Jump to content

hmm... need to resaw some recon stone... oh boy...


Recommended Posts

so, got some lovely turquoise recon stone today... v nice.  was advertised as 1/8" but is actually anywhere from .187 to .216.  Either way I knew I was gonna have to do some work... but now I'm thinking - how can I resaw this?  It's expensive stuff so getting 2x as much would be awesome.  

Obviously... I could just put it on the cnc and run a program to take it down to whatever thickness I want but I'd hate to waste it.  Plus all the dust - recon stone dust is probably a lot like solid surface dust and I'm sure I've already met my lifetime max on that!!

option1:  I could see making a wood 'carrier' board for this... then glue some pieces of brass on either side of the stone to place a blade in the middle of it?  similar to what I've see you handsaw resaw experts do?  take my jewelers saw and use the guide to hopefully get me through ok.  

option2: take a dremel and cutoff wheel and make a groove along the center of the sides that will guide my jewelers saw?

anyone have other ideas?  do they make a tool for slicing agate?  they must - I see agate slices all the time... what do they use?

here's an example of an insanely dangerous looking way to do it:

https://www.bing.com/videos/search?q=slicing+agate&PC=U316&ru=%2fsearch%3fq%3dslicing%2bagate%26PC%3dU316%26FORM%3dCHROMN&view=detail&mmscn=vwrc&mid=9B3B783FE9A9B870536A9B3B783FE9A9B870536A&FORM=WRVORC

 

Link to comment
Share on other sites

Do you mean you want to resaw the recon slab into thinner veneers (ie take your 1/8" slab and split it into 2 slabs, say 1mm thick), or cut it into smaller chunks of the same thickness (eg to make up inlay pieces)?

Or you just want to make it flatter/thinner?

Isn't recon stone just crushed up stone set into some kind of resin? Cutting stone implies you'll need some kind of diamond blade to stand any chance of getting through it, even if it's interspersed with epoxy resin. The silica content is likely to be quite high, which will happily eat conventional toothed cutting tools for breakfast

  • Like 1
Link to comment
Share on other sites

12 hours ago, curtisa said:

Do you mean you want to resaw the recon slab into thinner veneers (ie take your 1/8" slab and split it into 2 slabs, say 1mm thick), or cut it into smaller chunks of the same thickness (eg to make up inlay pieces)?

Or you just want to make it flatter/thinner?

Isn't recon stone just crushed up stone set into some kind of resin? Cutting stone implies you'll need some kind of diamond blade to stand any chance of getting through it, even if it's interspersed with epoxy resin. The silica content is likely to be quite high, which will happily eat conventional toothed cutting tools for breakfast

yes, that's correct.  It is around .2 thick so way to thick for inlay and I'd hate to waste it.  I suspect I could make a jig for my spindle sander, or just use a throw away bit and plane it down on the cnc... but would rather not.  It is turquoise so... pretty hard stuff.  I started doing a test cut last night with jewelers saw and def slow going.  was thinking I'd get a diamond wheel for the dremel and at least cut a fair amount around the perimeter and then go after the center with the jewelers saw.  I believe they make diamond coated jewelers saw blades/string so... might need to snag some of that.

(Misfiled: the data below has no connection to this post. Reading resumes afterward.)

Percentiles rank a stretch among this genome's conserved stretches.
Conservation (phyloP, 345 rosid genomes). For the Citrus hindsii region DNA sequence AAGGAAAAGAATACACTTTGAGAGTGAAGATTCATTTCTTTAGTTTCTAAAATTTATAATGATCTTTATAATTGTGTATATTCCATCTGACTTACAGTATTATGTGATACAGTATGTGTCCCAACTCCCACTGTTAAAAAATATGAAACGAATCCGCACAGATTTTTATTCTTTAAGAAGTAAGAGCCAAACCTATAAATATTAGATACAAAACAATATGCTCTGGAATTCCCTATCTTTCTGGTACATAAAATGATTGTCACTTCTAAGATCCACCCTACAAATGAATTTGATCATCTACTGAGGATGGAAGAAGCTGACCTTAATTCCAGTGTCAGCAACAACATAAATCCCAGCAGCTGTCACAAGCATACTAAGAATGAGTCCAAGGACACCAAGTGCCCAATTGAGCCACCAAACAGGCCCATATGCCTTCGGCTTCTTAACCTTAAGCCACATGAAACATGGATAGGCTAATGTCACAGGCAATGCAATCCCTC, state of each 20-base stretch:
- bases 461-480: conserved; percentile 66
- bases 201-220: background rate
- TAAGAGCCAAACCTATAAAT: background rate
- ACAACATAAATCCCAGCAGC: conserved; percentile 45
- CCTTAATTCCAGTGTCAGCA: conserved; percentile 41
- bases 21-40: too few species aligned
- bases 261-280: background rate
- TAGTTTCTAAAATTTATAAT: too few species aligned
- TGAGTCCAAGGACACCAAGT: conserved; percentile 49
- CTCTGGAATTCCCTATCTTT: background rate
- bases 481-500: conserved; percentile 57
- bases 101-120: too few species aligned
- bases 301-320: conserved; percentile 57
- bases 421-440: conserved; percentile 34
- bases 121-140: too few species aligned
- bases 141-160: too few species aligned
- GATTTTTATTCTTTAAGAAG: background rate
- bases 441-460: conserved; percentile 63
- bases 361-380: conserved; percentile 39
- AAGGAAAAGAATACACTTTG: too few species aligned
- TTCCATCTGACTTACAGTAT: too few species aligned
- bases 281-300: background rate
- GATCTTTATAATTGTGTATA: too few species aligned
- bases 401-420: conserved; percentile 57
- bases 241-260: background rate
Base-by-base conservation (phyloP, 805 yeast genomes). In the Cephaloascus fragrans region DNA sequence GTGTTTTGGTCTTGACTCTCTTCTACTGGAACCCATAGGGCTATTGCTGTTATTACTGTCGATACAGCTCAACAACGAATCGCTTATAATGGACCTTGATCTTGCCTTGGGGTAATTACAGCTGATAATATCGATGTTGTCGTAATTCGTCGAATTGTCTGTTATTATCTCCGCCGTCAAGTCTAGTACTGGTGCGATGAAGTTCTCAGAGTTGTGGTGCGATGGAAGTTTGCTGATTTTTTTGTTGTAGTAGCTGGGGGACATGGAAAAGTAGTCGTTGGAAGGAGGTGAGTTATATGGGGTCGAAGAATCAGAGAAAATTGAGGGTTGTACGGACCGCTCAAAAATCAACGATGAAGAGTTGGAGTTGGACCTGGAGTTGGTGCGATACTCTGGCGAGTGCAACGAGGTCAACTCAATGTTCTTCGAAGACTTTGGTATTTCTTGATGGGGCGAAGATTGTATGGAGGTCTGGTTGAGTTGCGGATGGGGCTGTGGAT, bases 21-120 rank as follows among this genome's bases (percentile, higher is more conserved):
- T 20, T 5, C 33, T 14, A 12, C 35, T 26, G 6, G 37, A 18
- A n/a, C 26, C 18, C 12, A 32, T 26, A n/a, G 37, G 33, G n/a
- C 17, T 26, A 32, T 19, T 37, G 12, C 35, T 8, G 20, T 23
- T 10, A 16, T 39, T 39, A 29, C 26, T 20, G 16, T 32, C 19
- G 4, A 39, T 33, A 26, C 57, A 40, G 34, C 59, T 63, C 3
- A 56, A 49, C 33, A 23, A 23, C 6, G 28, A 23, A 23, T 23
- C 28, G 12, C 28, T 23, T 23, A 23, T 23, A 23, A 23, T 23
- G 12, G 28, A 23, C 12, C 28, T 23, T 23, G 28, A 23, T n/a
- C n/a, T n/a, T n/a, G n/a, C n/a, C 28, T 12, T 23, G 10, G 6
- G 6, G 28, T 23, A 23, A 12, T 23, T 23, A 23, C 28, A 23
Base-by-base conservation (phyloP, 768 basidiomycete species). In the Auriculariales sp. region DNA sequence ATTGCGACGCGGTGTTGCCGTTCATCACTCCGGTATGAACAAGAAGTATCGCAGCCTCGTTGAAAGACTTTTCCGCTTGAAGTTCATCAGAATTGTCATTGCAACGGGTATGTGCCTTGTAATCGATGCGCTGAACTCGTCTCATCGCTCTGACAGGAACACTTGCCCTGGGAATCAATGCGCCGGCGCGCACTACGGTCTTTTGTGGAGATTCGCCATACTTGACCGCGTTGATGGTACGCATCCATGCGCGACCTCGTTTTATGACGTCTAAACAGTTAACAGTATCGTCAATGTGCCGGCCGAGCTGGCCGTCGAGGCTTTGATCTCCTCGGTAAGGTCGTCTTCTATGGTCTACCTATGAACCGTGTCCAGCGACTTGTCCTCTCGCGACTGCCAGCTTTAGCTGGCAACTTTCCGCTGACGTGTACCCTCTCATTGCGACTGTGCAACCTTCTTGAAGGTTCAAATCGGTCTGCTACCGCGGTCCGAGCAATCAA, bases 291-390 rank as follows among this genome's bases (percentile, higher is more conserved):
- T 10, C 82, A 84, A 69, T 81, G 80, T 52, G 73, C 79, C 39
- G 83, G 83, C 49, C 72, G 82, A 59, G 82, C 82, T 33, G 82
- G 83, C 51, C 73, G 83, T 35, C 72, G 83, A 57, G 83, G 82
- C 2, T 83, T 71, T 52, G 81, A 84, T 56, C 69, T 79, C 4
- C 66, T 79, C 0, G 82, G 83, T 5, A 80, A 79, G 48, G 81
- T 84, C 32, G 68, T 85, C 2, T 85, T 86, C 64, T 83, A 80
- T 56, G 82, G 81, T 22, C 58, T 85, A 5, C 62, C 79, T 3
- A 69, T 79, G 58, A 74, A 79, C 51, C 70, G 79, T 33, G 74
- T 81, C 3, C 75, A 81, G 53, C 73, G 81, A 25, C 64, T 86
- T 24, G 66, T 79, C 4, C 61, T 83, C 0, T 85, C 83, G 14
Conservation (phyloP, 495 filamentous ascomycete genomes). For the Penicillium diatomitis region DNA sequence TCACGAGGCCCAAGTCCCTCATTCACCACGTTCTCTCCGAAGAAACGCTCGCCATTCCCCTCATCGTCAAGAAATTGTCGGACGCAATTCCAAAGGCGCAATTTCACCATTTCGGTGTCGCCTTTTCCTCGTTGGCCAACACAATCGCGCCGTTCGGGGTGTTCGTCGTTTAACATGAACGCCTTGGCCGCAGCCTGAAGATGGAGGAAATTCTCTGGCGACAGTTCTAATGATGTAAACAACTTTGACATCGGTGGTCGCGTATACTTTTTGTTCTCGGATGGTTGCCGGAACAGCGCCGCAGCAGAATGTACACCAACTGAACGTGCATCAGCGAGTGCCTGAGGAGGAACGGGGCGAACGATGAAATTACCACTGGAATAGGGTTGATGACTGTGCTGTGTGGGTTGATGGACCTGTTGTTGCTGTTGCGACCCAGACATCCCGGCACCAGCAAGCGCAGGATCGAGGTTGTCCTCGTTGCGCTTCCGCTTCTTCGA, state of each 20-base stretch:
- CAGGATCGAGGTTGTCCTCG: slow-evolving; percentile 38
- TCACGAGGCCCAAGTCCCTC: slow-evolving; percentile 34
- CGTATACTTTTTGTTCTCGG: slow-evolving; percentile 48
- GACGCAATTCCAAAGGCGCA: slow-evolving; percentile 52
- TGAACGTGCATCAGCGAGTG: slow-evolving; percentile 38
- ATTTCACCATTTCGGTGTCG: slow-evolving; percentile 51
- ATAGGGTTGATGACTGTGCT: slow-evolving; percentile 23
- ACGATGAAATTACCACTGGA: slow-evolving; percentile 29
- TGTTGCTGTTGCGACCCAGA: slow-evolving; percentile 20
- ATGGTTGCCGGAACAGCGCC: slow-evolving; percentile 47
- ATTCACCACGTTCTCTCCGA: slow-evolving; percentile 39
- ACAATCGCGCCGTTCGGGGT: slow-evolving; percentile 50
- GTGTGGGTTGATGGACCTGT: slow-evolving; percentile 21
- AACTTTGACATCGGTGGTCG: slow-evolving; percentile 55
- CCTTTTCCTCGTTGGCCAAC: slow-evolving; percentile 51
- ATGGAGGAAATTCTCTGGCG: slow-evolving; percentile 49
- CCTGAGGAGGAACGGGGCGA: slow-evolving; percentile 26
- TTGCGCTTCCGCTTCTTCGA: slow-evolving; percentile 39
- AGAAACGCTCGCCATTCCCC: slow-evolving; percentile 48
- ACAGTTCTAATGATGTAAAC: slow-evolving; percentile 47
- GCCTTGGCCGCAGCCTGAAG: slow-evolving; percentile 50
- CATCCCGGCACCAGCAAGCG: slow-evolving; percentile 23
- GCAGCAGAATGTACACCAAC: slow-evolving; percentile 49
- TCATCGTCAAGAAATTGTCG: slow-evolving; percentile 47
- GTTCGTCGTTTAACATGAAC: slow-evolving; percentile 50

def not doing what I saw above... jeebus... that one on the table saw looks like a great way to throw a rock at your own face!!

Link to comment
Share on other sites

My gemmologist wife reliably informs me that a diamond coated bandsaw blade is the way you take slices off those fist-sized blocks of agate and that flattening them is done on a water-cooled lapping wheel. Splitting a 0.2" wafer into two thinner sections might be asking a bit much without ending up with a small pile of shattered stone though. Whether that applies to recon stone as well..?

Thinning down might be doable if you cut the pieces to their rough inlay shape first and then reduce the thickness of each piece, rather than attempting to thin the whole thing down in one go and then cutting your shapes from the slab. Still probably looking at diamond coated grinding wheels and lapping plates to do it, plus water and patience.

Maybe ask a local jeweller or rock fossicking club in your area for some guidance? Maybe you can convince someone to do it for you for the price of a six pack of beer?

  • Like 1
Link to comment
Share on other sites

i imagine thinning it down would be fairly doable on cnc... but I guess we'll find out.  will have to snag a bit made for stone.  I know they just use routers to make quarts countertops so... worst case scenario is it takes time.  I ordered some diamond wheels for my dremel... and some diamond blades for my jewelers saw.  will keep reaching out to a stone enthusiast group as a backup, good call.  

thank you again for the reply/input!!

Link to comment
Share on other sites

Join the conversation

You can post now and register later. If you have an account, sign in now to post with your account.

Guest
Reply to this topic...

×   Pasted as rich text.   Paste as plain text instead

  Only 75 emoji are allowed.

×   Your link has been automatically embedded.   Display as a link instead

×   Your previous content has been restored.   Clear editor

×   You cannot paste images directly. Upload or insert images from URL.

 Share

×
×
  • Create New...